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PBN supports the Working Waterfront

The Providence Business News today has a strong editorial in support of the Working Waterfront, an issue that I wrote about here:

Plans to re-develop the Providence waterfront for commercial and residential use would require zoning changes that eventually would lead to the displacement of century-old industrial businesses that are doing just fine, thank you very much. The effort is just plain wrong, and should be stopped.

The tool to do that is the city’s Comprehensive Plan, which is being voted on in City Council this week.

The argument concerns what that part of the waterfront should look like. Should it include waterfront condominiums, marinas and boardwalks? Or the admittedly more gritty oil storage facilities, ship rehabilitation services and other maritime-related industry? For there can be no doubt that industrial and residential uses cannot coexist.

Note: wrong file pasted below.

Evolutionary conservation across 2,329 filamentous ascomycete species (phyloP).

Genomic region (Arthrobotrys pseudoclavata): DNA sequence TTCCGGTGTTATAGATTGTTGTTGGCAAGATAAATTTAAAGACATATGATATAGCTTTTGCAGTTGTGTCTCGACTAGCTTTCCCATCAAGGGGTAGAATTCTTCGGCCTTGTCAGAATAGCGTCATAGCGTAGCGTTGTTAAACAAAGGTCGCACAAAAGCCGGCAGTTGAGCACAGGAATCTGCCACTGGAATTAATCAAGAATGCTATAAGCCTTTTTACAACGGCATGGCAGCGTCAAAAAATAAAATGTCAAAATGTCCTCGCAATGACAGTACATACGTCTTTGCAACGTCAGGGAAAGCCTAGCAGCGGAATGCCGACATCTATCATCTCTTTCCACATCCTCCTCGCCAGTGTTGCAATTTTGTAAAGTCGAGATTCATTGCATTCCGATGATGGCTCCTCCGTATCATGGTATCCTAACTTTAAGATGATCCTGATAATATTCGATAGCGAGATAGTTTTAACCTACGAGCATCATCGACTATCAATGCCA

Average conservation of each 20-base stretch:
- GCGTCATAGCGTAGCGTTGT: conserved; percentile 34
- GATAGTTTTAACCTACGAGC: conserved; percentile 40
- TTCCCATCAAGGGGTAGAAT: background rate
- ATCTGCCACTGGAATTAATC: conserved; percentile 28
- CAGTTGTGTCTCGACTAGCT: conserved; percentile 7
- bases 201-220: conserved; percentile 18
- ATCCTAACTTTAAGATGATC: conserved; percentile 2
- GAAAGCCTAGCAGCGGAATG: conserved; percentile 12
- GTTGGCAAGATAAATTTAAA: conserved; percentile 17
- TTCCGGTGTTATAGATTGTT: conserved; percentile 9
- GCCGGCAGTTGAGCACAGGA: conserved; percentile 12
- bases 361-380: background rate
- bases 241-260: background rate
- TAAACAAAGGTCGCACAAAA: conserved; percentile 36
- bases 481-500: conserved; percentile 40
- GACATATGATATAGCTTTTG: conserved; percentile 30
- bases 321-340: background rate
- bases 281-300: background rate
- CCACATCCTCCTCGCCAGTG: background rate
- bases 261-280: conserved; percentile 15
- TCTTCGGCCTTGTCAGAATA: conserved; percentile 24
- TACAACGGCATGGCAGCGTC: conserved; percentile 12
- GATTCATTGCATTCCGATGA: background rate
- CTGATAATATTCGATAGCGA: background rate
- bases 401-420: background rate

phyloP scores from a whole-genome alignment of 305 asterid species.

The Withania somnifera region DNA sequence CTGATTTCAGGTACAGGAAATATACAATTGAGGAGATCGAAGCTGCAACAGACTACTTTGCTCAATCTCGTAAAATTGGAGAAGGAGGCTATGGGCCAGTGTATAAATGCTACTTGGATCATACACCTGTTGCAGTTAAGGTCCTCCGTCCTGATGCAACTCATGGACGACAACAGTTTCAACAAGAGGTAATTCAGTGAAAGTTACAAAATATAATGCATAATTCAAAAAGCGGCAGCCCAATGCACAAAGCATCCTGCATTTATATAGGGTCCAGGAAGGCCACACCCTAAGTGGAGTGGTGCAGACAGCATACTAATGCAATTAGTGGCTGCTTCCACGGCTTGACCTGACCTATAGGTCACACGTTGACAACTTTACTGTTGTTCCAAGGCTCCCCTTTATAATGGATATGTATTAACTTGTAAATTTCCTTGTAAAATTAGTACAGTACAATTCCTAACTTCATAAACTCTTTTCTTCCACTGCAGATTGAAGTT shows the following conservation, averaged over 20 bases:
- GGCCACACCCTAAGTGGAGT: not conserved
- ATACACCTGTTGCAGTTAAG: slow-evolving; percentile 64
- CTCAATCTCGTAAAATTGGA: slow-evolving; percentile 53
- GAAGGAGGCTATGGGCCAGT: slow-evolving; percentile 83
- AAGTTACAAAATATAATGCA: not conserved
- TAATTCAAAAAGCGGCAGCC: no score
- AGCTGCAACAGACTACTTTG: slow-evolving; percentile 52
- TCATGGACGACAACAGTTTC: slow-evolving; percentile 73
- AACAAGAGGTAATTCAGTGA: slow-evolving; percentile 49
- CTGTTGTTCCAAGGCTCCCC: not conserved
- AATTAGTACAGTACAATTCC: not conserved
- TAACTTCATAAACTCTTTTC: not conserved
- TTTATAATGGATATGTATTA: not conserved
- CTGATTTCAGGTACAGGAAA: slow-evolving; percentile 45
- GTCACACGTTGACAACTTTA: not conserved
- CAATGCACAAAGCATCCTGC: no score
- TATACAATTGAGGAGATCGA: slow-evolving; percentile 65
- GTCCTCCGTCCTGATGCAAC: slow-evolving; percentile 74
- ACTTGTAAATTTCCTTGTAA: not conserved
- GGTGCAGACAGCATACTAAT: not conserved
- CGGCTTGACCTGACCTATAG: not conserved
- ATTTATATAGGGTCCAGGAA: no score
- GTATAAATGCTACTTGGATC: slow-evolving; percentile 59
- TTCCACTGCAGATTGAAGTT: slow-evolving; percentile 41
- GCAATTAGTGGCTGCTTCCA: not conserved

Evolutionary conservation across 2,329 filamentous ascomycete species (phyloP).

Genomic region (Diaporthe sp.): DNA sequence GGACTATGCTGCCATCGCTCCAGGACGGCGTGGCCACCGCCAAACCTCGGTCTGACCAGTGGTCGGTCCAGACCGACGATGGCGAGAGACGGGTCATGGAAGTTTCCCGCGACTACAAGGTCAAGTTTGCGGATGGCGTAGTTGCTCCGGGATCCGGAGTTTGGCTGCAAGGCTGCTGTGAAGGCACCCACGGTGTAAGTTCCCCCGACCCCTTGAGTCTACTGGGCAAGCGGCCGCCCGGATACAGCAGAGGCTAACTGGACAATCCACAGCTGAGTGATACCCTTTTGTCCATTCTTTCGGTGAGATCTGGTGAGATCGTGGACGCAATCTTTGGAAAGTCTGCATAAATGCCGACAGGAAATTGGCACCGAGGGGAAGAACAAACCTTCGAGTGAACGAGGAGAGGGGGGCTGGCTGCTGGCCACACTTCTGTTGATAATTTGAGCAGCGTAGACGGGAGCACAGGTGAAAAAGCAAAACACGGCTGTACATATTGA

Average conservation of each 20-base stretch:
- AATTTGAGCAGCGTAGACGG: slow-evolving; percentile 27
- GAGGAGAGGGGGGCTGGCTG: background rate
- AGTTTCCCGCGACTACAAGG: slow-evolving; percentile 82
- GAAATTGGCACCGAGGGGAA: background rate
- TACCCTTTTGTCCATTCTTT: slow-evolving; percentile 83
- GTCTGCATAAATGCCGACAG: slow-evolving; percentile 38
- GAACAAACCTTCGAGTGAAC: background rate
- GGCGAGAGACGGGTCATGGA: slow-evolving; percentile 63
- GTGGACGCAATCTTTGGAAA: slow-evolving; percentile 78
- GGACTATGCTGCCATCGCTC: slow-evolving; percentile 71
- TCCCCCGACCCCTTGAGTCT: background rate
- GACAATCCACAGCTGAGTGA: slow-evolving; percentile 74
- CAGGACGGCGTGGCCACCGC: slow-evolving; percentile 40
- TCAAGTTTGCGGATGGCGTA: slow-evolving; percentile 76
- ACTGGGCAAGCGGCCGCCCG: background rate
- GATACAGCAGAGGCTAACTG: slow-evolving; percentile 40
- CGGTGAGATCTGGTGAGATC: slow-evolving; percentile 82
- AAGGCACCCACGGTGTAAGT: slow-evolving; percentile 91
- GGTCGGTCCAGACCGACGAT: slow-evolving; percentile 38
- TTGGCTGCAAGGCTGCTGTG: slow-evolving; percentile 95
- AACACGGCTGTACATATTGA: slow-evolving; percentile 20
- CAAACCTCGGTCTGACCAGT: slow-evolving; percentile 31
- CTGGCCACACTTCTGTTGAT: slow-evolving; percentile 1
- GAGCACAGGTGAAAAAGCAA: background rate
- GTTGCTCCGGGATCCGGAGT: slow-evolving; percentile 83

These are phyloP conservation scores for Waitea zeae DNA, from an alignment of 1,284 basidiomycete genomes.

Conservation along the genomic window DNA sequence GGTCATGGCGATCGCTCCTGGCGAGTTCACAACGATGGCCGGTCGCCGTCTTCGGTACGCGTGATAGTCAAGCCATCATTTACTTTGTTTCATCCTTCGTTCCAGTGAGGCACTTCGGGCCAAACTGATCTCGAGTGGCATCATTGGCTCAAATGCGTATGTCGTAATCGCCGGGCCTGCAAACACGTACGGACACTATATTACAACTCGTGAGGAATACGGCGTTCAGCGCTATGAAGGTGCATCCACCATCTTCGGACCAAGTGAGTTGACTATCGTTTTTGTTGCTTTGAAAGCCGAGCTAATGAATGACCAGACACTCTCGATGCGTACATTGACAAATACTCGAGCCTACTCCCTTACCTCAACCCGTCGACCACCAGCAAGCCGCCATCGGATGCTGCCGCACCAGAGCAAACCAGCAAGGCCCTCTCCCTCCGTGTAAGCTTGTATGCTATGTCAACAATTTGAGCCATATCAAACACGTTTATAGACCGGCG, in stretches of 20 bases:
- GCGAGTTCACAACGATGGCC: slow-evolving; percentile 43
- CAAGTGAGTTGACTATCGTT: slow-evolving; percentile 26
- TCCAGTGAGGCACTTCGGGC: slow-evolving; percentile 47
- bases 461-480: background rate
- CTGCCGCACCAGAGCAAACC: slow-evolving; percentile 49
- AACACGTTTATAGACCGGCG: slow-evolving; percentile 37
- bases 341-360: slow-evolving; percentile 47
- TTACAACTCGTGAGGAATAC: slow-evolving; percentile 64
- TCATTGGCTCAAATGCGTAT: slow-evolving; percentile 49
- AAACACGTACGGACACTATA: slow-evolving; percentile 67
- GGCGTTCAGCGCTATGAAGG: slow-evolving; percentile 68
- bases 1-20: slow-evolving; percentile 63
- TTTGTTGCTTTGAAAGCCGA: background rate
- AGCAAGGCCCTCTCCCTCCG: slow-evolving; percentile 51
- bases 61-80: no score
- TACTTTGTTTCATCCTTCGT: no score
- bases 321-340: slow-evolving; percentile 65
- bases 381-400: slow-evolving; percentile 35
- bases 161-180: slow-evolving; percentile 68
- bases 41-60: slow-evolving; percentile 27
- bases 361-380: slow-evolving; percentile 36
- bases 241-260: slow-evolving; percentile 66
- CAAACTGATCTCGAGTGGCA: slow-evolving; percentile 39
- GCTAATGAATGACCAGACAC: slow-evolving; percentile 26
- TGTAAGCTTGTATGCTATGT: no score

Yes, change is a necessary part of a vibrant economy. And having recreational boaters out on the Providence River during the season is an appealing thought.

But the enterprises on the waterfront today are part of our vibrant economy. Removing the fuel storage facility would have a detrimental effect on local businesses – including hospitals — that depend on it for heating oil. And Promet Marine Services is the last ship repair yard in the state. Its owners say that fishing boats would have to go to Nova Scotia to get the same services they receive here now.

Providence has room for both pretty and gritty. This waterfront area has been zoned industrial for a long time, and there is no compelling reason to change that. •

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